BOSTON -- The use of an objective measure such as the Continuous Performance Test can help distinguish bipolar affective disorder from attention-deficit hyperactivity disorder in aggressive adolescents, Dr. Mark J. Smith reported in a poster presentation at the American Psychiatric Association's Institute on Psychiatric Services.
The diagnosis of bipolar disorder in children and adolescents is often made difficult by the absence of clearly defined cycles of elevated, depressed, or euthymic mood. Mania can be easily mistaken for attention-deficit hyperactivity disorder (ADHD), since both conditions are characterized by hyperactivity, impulsivity, distractibility, disorganization, and conduct problems, said Dr. Smith of Riverside Hospital and George Washington University, Washington, and the National Institute of Neurological Disorders and Stroke, Bethesda, Md.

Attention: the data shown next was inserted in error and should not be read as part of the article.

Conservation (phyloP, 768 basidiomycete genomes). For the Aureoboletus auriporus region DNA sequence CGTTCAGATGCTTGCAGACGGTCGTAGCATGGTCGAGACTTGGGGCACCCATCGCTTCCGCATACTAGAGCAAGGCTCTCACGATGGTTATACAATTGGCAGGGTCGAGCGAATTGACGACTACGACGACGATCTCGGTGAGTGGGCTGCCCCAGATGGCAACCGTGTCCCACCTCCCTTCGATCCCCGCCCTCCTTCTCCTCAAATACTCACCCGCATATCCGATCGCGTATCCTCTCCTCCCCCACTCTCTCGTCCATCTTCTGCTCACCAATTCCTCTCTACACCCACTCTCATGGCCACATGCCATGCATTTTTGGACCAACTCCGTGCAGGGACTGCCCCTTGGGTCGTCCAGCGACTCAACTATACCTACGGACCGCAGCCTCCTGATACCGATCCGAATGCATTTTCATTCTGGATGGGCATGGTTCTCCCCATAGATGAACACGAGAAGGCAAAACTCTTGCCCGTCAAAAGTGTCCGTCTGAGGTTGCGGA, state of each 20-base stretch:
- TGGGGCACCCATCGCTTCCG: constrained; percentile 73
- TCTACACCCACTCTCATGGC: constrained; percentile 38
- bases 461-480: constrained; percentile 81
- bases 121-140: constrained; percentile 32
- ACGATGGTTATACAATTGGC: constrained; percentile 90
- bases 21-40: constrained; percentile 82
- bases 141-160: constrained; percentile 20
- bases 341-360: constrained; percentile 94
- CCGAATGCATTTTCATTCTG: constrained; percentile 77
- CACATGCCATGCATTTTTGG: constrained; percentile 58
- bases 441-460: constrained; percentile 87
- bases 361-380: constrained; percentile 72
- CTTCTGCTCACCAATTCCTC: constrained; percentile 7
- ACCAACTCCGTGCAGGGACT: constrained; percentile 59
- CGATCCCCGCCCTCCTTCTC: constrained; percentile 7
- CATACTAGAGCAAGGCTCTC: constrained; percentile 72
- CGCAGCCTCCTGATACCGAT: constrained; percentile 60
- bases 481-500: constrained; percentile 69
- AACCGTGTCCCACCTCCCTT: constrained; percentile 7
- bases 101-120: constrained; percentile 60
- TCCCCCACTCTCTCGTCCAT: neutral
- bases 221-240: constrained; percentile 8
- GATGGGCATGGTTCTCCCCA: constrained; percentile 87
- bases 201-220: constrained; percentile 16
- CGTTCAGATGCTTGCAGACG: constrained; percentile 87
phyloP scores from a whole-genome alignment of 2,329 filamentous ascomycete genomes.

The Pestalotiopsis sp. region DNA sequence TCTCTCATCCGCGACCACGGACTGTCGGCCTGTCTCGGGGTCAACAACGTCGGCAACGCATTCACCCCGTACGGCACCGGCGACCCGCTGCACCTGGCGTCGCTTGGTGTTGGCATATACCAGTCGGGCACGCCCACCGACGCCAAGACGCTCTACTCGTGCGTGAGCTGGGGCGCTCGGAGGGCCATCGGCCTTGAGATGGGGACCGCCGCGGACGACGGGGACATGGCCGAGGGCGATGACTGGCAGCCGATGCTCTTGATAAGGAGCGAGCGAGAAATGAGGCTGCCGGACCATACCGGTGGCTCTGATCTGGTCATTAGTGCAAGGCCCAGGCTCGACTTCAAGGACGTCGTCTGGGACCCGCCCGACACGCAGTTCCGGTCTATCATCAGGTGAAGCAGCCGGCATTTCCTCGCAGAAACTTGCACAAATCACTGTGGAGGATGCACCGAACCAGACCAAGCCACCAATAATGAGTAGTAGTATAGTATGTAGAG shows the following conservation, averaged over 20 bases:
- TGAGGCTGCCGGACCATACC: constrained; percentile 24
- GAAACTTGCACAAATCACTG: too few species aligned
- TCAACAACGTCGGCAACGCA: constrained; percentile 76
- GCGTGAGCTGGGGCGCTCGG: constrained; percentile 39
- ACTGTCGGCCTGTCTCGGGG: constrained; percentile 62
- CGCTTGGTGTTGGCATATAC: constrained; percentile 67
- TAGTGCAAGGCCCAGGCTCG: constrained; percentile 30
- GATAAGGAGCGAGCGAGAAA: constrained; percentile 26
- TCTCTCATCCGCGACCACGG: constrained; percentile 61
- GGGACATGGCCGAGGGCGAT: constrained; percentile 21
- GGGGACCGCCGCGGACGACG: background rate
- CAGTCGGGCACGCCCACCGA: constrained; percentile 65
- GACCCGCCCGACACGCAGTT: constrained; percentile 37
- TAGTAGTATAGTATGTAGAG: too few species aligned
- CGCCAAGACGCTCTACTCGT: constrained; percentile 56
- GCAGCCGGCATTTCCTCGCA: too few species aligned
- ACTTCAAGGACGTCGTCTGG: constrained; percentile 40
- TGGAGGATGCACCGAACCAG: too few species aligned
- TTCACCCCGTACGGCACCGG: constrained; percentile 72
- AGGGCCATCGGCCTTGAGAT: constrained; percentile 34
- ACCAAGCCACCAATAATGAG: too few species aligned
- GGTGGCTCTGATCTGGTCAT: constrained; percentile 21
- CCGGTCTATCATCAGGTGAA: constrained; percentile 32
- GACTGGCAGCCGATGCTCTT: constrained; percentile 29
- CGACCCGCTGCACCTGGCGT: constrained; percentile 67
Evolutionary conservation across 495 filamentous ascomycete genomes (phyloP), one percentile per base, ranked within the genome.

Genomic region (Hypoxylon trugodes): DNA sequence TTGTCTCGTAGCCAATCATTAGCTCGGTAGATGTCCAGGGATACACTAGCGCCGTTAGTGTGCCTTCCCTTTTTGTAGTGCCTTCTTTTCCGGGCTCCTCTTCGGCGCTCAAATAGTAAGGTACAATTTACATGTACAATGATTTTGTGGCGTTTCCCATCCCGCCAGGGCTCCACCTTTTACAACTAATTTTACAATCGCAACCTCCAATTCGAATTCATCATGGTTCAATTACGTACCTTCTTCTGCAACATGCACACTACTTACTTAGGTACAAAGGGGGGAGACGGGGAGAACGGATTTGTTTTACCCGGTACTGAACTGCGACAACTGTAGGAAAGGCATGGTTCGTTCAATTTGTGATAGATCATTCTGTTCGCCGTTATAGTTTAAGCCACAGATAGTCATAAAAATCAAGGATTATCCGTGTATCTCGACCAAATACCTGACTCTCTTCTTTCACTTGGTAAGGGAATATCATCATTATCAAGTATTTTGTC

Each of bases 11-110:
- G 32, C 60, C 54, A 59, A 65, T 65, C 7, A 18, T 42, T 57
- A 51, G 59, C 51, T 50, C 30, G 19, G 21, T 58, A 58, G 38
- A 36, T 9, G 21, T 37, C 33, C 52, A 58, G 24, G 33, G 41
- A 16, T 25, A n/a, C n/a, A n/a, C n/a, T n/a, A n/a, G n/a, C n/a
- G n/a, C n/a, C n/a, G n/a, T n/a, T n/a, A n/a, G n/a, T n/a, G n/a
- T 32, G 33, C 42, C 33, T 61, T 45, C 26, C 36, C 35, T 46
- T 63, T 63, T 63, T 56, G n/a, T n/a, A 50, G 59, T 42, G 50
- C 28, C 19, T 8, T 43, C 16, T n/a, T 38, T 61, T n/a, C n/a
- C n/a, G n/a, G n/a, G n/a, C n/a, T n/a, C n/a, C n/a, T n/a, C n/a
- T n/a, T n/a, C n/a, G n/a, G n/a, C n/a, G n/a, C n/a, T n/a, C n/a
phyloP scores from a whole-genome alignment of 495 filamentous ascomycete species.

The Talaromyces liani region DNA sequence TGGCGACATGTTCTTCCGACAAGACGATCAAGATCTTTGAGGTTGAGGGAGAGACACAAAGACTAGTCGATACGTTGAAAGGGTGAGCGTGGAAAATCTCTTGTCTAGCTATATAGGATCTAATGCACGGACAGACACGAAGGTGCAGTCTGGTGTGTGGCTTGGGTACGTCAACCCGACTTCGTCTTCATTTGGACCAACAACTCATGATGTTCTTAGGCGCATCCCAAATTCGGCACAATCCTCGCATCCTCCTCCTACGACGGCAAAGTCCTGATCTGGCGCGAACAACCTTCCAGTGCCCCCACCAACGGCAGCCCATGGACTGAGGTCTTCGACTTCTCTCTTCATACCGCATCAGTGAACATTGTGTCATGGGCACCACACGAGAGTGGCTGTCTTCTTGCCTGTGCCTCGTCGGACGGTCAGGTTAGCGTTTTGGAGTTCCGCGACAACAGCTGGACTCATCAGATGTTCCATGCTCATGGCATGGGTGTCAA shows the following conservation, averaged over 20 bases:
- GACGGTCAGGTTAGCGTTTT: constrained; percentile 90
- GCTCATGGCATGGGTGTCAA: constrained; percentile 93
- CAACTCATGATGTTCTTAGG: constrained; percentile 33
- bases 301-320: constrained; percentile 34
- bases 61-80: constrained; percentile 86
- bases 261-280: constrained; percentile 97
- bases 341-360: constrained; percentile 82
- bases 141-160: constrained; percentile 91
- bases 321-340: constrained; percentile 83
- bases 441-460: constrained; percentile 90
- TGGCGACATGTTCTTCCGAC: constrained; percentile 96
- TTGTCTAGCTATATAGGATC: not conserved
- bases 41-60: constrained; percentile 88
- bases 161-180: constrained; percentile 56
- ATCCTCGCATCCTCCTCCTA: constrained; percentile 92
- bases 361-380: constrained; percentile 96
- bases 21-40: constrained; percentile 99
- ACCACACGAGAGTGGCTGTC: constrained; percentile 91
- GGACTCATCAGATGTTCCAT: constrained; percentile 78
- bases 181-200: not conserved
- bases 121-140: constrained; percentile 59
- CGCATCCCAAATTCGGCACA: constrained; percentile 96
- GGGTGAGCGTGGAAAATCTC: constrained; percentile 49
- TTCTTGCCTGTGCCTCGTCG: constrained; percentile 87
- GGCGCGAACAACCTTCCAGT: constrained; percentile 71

Although other symptoms such as grandiosity, flight of ideas, hypersexuality, and rapid mood swings are unique to mania, all are subjective and none are actually required for the diagnoses. Structured clinical interviews can't distinguish bipolar mania from ADHD and the two typically end up being diagnosed as comorbid. However, correct diagnosis of bipolar mania in adolescents is important for making correct treatment choices, particularly with respect to assessing the need for mood stabilizers in addition to stimulants in those with comorbid ADHD, he noted.
Three groups of adolescents hospitalized for aggressive behavior--21 who met the MINI-kid diagnostic criteria for bipolar mania or hypomania, 38 who met ADHD criteria but not mania or hypomania, and 49 with neither disorder--were compared on the following: age, sex, MINI-kid diagnosis, prior medication, Continuous Performance Test (CPT) scores, and the presence of cognitive disorders based on the Woodcock-Johnson III. …